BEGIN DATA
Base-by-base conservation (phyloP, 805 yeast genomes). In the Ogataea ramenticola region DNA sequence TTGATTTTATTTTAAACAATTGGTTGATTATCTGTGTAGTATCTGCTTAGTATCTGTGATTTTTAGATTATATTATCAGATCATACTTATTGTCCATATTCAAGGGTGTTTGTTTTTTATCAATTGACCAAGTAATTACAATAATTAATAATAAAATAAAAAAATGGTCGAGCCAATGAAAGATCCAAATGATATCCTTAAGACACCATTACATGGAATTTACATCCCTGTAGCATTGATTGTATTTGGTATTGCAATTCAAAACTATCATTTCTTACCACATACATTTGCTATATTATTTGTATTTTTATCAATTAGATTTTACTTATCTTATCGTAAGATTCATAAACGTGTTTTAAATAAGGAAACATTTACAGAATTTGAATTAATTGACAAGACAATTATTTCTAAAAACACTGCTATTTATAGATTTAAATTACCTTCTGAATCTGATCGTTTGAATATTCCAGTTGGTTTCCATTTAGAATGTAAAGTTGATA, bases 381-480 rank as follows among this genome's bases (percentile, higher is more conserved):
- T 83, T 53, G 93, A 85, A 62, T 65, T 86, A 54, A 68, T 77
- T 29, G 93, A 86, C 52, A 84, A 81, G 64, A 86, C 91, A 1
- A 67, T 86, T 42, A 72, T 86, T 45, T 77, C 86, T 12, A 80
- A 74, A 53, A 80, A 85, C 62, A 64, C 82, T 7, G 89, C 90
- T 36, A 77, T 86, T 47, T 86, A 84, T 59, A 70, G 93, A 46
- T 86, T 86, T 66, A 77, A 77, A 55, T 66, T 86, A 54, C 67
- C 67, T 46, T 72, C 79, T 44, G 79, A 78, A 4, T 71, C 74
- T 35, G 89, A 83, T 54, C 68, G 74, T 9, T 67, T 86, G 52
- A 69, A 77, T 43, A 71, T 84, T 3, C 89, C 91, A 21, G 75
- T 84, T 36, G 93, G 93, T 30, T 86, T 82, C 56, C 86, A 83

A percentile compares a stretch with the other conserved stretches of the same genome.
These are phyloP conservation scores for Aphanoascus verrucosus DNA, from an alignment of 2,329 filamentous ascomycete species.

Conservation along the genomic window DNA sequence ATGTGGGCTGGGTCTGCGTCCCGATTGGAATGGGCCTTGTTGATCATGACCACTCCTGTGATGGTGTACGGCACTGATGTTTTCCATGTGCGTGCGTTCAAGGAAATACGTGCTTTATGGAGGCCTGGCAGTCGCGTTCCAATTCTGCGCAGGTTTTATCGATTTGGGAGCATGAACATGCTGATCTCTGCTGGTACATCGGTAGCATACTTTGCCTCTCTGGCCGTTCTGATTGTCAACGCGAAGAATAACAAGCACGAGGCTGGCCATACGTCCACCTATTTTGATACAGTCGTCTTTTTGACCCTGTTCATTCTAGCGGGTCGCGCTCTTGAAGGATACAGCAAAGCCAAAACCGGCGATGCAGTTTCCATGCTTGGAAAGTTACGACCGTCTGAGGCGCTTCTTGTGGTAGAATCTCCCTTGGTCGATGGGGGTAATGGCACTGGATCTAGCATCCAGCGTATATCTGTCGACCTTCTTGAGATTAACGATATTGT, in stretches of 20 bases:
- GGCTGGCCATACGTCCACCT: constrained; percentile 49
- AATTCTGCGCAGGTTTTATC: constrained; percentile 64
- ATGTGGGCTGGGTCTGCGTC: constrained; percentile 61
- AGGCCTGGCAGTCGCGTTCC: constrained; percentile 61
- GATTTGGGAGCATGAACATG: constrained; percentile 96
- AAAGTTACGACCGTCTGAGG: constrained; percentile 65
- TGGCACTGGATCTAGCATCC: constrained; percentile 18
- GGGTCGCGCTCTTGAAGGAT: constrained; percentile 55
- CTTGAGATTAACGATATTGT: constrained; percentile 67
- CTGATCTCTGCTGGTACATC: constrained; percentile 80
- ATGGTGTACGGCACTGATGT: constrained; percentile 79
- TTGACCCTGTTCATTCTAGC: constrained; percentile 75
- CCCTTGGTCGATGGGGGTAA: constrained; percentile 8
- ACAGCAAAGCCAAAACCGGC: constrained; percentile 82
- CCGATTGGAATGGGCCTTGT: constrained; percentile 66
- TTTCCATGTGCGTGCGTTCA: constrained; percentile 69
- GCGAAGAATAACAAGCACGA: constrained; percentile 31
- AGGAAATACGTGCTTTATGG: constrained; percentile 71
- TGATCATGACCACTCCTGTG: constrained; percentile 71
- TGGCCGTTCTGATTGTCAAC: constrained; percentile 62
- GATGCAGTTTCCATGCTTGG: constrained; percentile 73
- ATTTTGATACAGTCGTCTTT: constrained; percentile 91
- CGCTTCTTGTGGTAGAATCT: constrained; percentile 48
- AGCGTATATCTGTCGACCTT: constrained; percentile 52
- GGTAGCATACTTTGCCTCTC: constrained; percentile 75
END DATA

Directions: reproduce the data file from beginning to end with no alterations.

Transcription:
Base-by-base conservation (phyloP, 805 yeast genomes). In the Ogataea ramenticola region DNA sequence TTGATTTTATTTTAAACAATTGGTTGATTATCTGTGTAGTATCTGCTTAGTATCTGTGATTTTTAGATTATATTATCAGATCATACTTATTGTCCATATTCAAGGGTGTTTGTTTTTTATCAATTGACCAAGTAATTACAATAATTAATAATAAAATAAAAAAATGGTCGAGCCAATGAAAGATCCAAATGATATCCTTAAGACACCATTACATGGAATTTACATCCCTGTAGCATTGATTGTATTTGGTATTGCAATTCAAAACTATCATTTCTTACCACATACATTTGCTATATTATTTGTATTTTTATCAATTAGATTTTACTTATCTTATCGTAAGATTCATAAACGTGTTTTAAATAAGGAAACATTTACAGAATTTGAATTAATTGACAAGACAATTATTTCTAAAAACACTGCTATTTATAGATTTAAATTACCTTCTGAATCTGATCGTTTGAATATTCCAGTTGGTTTCCATTTAGAATGTAAAGTTGATA, bases 381-480 rank as follows among this genome's bases (percentile, higher is more conserved):
- T 83, T 53, G 93, A 85, A 62, T 65, T 86, A 54, A 68, T 77
- T 29, G 93, A 86, C 52, A 84, A 81, G 64, A 86, C 91, A 1
- A 67, T 86, T 42, A 72, T 86, T 45, T 77, C 86, T 12, A 80
- A 74, A 53, A 80, A 85, C 62, A 64, C 82, T 7, G 89, C 90
- T 36, A 77, T 86, T 47, T 86, A 84, T 59, A 70, G 93, A 46
- T 86, T 86, T 66, A 77, A 77, A 55, T 66, T 86, A 54, C 67
- C 67, T 46, T 72, C 79, T 44, G 79, A 78, A 4, T 71, C 74
- T 35, G 89, A 83, T 54, C 68, G 74, T 9, T 67, T 86, G 52
- A 69, A 77, T 43, A 71, T 84, T 3, C 89, C 91, A 21, G 75
- T 84, T 36, G 93, G 93, T 30, T 86, T 82, C 56, C 86, A 83

A percentile compares a stretch with the other conserved stretches of the same genome.
These are phyloP conservation scores for Aphanoascus verrucosus DNA, from an alignment of 2,329 filamentous ascomycete species.

Conservation along the genomic window DNA sequence ATGTGGGCTGGGTCTGCGTCCCGATTGGAATGGGCCTTGTTGATCATGACCACTCCTGTGATGGTGTACGGCACTGATGTTTTCCATGTGCGTGCGTTCAAGGAAATACGTGCTTTATGGAGGCCTGGCAGTCGCGTTCCAATTCTGCGCAGGTTTTATCGATTTGGGAGCATGAACATGCTGATCTCTGCTGGTACATCGGTAGCATACTTTGCCTCTCTGGCCGTTCTGATTGTCAACGCGAAGAATAACAAGCACGAGGCTGGCCATACGTCCACCTATTTTGATACAGTCGTCTTTTTGACCCTGTTCATTCTAGCGGGTCGCGCTCTTGAAGGATACAGCAAAGCCAAAACCGGCGATGCAGTTTCCATGCTTGGAAAGTTACGACCGTCTGAGGCGCTTCTTGTGGTAGAATCTCCCTTGGTCGATGGGGGTAATGGCACTGGATCTAGCATCCAGCGTATATCTGTCGACCTTCTTGAGATTAACGATATTGT, in stretches of 20 bases:
- GGCTGGCCATACGTCCACCT: constrained; percentile 49
- AATTCTGCGCAGGTTTTATC: constrained; percentile 64
- ATGTGGGCTGGGTCTGCGTC: constrained; percentile 61
- AGGCCTGGCAGTCGCGTTCC: constrained; percentile 61
- GATTTGGGAGCATGAACATG: constrained; percentile 96
- AAAGTTACGACCGTCTGAGG: constrained; percentile 65
- TGGCACTGGATCTAGCATCC: constrained; percentile 18
- GGGTCGCGCTCTTGAAGGAT: constrained; percentile 55
- CTTGAGATTAACGATATTGT: constrained; percentile 67
- CTGATCTCTGCTGGTACATC: constrained; percentile 80
- ATGGTGTACGGCACTGATGT: constrained; percentile 79
- TTGACCCTGTTCATTCTAGC: constrained; percentile 75
- CCCTTGGTCGATGGGGGTAA: constrained; percentile 8
- ACAGCAAAGCCAAAACCGGC: constrained; percentile 82
- CCGATTGGAATGGGCCTTGT: constrained; percentile 66
- TTTCCATGTGCGTGCGTTCA: constrained; percentile 69
- GCGAAGAATAACAAGCACGA: constrained; percentile 31
- AGGAAATACGTGCTTTATGG: constrained; percentile 71
- TGATCATGACCACTCCTGTG: constrained; percentile 71
- TGGCCGTTCTGATTGTCAAC: constrained; percentile 62
- GATGCAGTTTCCATGCTTGG: constrained; percentile 73
- ATTTTGATACAGTCGTCTTT: constrained; percentile 91
- CGCTTCTTGTGGTAGAATCT: constrained; percentile 48
- AGCGTATATCTGTCGACCTT: constrained; percentile 52
- GGTAGCATACTTTGCCTCTC: constrained; percentile 75